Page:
Our client was able to recover about $15,000 in personal items, including the classic vehicle. However, after calculating the costs associated with the case, our client was far from breaking even. A great amount of resentment resulted from this incident; a lesson learned the hard way.

There are many things that can result from incomplete or lack of background checks on employees. This case represents monetary loss, but other dangers can present themselves such as violence or incompetence. A basic background check can eliminate many factors. Ten-28 Investigations performs these background investigations using information provided by the applicants or employees themselves. Also, public records and historical data can be reviewed for information that can assist in choosing the right person for your company.

If you are trusting someone with your company’s money or reputation, you should perform background checks on all individuals who can harm your firm. Also, as a private employer, hiring domestic help (such as babysitters and housekeeping or maintenance individuals) you must protect yourself against potential disaster. Protect yourself

Five reasons to hire a private investigator

  1. Legal compliance/knowledge: Private investigators know the law. Or at least they should. They know how to obtain and handle evidence and they know how to present it in court. Privacy laws, banking laws and state regulations all come into play during a case. It is imperative that all actions that an investigator takes on your case can stand up in a court of law-even if your case doesn’t go to court.
  2. Skill/Experience: Private investigators do this for a living. Although something like surveillance, the simple act of driving behind someone, might seem simple, there are countless variables that take place throughout the process. A good investigator has experience with them and knows how to react in most situations. I say most, because not everything can be anticipated. Having the skill and experience to improvise is essential to successfully completing any case.
  3. Expensive Equipment/Appropriate Gear: There is a lot of specialized gear out there. Much of it is available to the public for a price. Some of it is complicated while quite a bit of it has become very consumer friendly. Believe it or not, to effectively use any gear, you need to practice with it. It doesn’t matter if it’s a “set it and forget it” GPS tracker or a covert hidden camera. If you aren’t familiar with the equipment, it’s operation and it’s limitations, you won’t successfully use it. Private Investigators use these specialized tools regularly and they communicate with other investigators to find out what equipment is best. Just because your investigator has the most expensive gear doesn’t mean it’s the right gear or that they know how to use it.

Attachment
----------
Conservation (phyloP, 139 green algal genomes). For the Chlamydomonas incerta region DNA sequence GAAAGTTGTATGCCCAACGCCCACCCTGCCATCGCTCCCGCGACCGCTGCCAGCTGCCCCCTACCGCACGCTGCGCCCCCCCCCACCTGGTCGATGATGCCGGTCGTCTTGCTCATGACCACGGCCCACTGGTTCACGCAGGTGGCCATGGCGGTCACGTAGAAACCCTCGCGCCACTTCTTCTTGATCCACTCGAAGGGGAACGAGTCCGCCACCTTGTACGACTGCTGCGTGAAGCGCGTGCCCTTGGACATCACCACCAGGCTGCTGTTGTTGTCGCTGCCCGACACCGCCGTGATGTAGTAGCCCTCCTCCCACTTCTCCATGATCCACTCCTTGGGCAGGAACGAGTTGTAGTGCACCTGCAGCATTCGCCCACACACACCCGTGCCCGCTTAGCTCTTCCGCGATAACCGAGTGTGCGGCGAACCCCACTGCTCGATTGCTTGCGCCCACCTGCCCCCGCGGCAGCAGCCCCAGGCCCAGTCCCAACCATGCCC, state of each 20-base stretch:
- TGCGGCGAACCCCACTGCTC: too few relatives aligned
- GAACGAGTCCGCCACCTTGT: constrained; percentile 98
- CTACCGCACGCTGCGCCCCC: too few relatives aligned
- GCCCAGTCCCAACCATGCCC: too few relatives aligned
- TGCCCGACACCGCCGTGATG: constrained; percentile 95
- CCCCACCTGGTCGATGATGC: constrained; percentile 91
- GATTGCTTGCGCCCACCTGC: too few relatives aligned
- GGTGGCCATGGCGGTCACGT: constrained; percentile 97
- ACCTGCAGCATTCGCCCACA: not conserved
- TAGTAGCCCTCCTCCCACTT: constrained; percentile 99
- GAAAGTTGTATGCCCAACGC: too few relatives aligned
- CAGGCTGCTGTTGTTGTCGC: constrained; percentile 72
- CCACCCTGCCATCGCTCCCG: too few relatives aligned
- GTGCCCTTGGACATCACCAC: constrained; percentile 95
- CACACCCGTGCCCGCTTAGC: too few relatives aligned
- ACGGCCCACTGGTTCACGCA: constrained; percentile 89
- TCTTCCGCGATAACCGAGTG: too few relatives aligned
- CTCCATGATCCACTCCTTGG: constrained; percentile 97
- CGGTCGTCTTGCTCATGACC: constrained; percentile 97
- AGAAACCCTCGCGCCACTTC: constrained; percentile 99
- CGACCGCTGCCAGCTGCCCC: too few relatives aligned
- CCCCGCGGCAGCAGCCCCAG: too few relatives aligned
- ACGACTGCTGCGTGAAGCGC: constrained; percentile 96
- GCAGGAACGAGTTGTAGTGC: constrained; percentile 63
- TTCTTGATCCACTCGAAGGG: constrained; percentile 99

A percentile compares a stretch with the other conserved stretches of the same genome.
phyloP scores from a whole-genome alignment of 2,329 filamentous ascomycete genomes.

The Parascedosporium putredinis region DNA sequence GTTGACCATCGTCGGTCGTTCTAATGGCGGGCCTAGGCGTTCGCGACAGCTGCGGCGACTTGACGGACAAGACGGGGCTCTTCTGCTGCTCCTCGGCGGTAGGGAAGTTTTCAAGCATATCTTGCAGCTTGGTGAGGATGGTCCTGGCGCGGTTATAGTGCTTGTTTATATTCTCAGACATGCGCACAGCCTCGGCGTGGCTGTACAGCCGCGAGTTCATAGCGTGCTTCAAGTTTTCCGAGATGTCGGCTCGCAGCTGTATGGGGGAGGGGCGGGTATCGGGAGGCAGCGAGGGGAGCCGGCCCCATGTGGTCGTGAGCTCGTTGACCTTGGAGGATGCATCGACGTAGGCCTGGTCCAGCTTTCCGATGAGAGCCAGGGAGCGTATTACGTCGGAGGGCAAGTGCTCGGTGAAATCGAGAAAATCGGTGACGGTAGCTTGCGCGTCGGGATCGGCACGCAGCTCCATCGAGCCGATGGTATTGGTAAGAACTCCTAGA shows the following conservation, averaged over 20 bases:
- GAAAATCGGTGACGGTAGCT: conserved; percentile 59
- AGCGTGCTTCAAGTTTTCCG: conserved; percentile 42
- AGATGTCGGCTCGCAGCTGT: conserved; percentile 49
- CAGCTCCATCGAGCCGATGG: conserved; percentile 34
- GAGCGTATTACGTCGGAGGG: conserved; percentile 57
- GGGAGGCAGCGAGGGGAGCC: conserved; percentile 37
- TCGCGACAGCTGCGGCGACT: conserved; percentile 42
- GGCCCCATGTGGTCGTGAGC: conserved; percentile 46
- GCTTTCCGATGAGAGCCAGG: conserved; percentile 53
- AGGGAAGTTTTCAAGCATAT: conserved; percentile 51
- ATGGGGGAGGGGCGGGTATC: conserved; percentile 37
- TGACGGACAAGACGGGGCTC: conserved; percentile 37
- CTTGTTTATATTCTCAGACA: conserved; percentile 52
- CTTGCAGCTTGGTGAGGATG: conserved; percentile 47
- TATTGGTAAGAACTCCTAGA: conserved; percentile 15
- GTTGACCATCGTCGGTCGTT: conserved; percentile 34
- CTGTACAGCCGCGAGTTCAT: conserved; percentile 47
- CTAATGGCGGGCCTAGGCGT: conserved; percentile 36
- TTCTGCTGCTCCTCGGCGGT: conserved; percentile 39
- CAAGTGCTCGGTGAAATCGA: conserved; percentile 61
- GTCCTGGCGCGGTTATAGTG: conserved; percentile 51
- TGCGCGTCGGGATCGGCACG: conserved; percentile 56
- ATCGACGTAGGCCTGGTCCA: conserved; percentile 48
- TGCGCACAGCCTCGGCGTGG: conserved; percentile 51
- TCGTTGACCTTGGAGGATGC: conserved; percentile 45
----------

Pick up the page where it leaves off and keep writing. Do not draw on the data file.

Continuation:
4. Training: True professionals never stop learning. Investigators in particular must not only be expert at the business of investigation, they must become knowledgeable in all aspects of their clients business in order to effectively assist them. There are ongoing training programs available for all investigative specialties. Make sure your investigator takes advantage of them. The last person you want working your case is someone that hasn’t learned anything since they were licensed 20 years ago.
  5. Resources: This isn’t just gear. It’s human capitol. Confidential informants, military, legal or governmental contacts, business associates and any other relationship they’ve built over the years. If your investigator doesn’t have the resources to meet your needs, well, quite honestly, they’ll spend a lot more of your money trying to.